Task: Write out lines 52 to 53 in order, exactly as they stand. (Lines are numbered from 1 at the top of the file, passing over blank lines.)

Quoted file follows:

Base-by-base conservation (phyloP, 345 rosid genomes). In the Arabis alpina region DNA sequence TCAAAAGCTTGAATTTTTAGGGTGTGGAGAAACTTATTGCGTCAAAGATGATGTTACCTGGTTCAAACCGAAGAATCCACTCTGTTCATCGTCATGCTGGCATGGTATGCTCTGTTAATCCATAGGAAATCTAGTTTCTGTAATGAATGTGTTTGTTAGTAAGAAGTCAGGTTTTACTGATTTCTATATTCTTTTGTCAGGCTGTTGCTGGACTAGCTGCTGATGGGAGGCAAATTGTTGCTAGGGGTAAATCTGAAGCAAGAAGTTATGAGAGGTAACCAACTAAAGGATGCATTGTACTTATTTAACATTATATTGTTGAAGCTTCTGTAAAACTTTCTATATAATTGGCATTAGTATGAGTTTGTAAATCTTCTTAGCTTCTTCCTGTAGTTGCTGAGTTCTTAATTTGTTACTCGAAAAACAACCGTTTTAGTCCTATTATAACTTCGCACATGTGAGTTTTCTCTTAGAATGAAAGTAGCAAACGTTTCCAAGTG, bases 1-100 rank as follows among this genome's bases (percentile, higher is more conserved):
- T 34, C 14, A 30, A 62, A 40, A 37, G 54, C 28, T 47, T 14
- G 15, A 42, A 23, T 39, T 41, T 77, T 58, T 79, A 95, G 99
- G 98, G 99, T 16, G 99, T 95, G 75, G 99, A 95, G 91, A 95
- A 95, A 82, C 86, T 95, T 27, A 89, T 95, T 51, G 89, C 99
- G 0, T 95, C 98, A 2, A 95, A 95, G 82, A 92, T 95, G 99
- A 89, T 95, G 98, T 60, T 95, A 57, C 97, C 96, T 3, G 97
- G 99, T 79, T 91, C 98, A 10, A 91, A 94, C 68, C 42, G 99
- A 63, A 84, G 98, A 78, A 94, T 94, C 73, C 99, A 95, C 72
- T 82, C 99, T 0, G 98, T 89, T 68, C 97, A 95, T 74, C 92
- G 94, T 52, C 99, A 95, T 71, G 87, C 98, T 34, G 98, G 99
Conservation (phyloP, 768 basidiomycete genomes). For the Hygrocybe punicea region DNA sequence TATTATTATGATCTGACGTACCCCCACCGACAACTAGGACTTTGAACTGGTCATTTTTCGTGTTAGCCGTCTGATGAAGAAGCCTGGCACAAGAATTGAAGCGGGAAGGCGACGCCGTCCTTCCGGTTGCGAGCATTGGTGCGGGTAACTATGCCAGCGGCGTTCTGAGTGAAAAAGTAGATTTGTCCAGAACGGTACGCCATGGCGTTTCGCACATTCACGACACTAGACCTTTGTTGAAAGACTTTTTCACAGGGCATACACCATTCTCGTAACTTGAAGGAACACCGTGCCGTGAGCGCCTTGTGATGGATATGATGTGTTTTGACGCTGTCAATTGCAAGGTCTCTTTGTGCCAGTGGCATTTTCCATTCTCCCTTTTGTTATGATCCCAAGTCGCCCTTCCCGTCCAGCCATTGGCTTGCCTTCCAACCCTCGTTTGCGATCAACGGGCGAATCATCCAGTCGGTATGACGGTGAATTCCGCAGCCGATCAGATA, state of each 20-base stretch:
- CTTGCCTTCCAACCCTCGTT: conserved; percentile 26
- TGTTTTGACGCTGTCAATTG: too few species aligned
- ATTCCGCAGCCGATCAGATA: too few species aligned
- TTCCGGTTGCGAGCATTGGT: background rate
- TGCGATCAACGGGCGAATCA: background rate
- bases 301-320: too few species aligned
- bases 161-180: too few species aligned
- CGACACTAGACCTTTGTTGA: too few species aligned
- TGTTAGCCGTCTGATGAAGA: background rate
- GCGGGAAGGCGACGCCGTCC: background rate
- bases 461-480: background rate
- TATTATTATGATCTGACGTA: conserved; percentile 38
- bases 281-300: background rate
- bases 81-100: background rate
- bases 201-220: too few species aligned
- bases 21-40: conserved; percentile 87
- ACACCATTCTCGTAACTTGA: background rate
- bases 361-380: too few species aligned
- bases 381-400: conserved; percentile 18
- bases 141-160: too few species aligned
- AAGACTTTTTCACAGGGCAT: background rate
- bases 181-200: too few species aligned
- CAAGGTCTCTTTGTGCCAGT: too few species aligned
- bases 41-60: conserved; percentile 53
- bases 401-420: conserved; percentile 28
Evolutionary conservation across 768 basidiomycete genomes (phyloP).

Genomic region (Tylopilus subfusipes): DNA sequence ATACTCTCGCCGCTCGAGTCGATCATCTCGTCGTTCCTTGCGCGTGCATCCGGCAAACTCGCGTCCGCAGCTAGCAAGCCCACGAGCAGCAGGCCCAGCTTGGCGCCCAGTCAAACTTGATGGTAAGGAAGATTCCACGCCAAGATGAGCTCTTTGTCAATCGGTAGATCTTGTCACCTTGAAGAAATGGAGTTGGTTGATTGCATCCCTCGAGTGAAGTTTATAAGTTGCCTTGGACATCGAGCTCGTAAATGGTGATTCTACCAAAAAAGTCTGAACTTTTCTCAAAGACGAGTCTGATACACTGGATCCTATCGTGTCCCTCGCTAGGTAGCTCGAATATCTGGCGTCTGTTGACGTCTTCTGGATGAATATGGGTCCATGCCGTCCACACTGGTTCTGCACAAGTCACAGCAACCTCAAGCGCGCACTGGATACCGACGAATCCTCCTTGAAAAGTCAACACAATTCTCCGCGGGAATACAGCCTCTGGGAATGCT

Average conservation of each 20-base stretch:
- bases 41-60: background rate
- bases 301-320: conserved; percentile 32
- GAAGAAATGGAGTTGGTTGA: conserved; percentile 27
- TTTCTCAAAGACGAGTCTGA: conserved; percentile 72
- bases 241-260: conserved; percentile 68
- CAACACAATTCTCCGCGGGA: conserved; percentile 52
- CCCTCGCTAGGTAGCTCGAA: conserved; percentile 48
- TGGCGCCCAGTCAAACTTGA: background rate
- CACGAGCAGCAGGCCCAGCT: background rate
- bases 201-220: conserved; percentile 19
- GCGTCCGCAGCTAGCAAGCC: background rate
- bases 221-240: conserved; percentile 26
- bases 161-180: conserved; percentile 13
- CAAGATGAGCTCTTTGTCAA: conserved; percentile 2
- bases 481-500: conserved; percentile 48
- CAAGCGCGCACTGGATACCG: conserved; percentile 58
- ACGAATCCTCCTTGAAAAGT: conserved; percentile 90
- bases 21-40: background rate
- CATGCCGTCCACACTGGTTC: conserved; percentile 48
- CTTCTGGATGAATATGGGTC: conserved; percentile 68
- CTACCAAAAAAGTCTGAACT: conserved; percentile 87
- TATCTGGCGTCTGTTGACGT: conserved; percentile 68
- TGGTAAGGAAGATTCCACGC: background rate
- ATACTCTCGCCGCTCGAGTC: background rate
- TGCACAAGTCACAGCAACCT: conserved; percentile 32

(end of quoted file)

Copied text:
- bases 221-240: conserved; percentile 26
- bases 161-180: conserved; percentile 13